Oil prices extended their slump into the new week by falling to fresh 5 ½ year lows after Greece’s elections added to uncertainty in Europe.
Crude has fallen more than 55% since last June as ample supply met tepid demand for the commodity, particularly in Europe.
Brent crude for March delivery fell 1% to $48.31 a barrel on London’s ICE Futures exchange. On the New York Mercantile Exchange, WTI futures traded at $45.12 a barrel, down $0.45 from Friday’s settlement.
The radical anti-austerity Syriza party won Sunday’s vote and raised the specter of uncertainty in Europe. The Euro hovered around multiyear lows exerting pressure over dollar-denominated commodities like oil.
“Yesterday’s Greek elections are likely to heighten volatility across all asset classes,” JBC Energy said.
Nymex WTI crude lost 7.2% last week, settling at its lowest value since March 11, 2009. The contract has been down for 15 of the past 17 weeks. Brent crude, the global benchmark, lost around 2.8% last week.
Analysts expect more pain for oil markets as there is little evidence of a change in supply and demand fundamentals.
Saudi Arabia didn’t signal a change in its policy despite a change in leadership last week. The new King Salman is expected to continue to resist cutting the country’s crude output—and that of the Organization of the Petroleum Exporting Countries (OPEC), of which Saudi Arabia is the most influential member — to defend its market share against the booming U.S. shale industry.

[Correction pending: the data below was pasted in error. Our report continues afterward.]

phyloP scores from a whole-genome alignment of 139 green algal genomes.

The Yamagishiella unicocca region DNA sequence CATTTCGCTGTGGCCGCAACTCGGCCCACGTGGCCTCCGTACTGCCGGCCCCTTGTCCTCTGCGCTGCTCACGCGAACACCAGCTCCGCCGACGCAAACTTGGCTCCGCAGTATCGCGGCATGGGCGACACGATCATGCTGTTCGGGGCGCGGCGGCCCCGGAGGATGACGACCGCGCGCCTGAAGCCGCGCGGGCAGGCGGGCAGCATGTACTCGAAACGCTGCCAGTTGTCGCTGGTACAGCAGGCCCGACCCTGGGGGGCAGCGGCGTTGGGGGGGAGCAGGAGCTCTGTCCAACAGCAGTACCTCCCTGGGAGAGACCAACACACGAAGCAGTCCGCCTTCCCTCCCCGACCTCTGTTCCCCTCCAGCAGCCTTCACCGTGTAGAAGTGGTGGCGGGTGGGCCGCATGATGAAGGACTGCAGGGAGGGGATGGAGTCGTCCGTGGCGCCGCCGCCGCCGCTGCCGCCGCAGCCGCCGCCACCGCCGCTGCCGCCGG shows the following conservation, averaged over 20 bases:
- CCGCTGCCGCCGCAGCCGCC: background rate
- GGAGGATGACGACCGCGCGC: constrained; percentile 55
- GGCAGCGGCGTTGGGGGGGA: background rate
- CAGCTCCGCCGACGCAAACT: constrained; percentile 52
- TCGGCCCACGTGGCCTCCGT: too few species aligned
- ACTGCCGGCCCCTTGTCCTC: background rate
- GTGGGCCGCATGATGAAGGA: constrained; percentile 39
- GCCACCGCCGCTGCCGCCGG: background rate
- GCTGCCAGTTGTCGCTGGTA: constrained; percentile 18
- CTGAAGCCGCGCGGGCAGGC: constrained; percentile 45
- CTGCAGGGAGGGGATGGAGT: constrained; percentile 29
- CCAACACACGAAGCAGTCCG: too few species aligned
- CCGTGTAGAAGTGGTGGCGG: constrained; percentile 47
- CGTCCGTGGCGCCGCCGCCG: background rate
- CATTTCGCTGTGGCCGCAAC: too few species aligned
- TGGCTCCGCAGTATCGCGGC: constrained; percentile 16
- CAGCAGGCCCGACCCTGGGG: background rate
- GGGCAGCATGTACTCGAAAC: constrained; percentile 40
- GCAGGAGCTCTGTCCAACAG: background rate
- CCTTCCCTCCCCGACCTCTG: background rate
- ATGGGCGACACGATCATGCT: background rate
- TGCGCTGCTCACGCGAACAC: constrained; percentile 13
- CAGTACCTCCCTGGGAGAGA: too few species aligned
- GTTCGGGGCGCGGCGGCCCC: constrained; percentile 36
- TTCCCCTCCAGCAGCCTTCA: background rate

“There is still more downside risk to oil prices; notably as U.S. oil supply continues to grows unabated in the first half of the year and that OPEC maintains the status quo on its production policy,” said Harry Tchilinguirian, head of commodity markets strategy at BNP Paribas.
“As we transition from Q1 to Q2, that is when the downside risk to oil prices is the greatest, as demand seasonally weakens with the end of winter and U.S. refinery maintenance gets under way, cutting into crude oil demand”, he added.
Shale oil players could still be viable at an oil price of as low as $30, Morgan Stanley said. But the bank cautioned that lower prices should limit cash flow and spending and restrict access to capital for oil producers.
(Source: Wall Street Journal)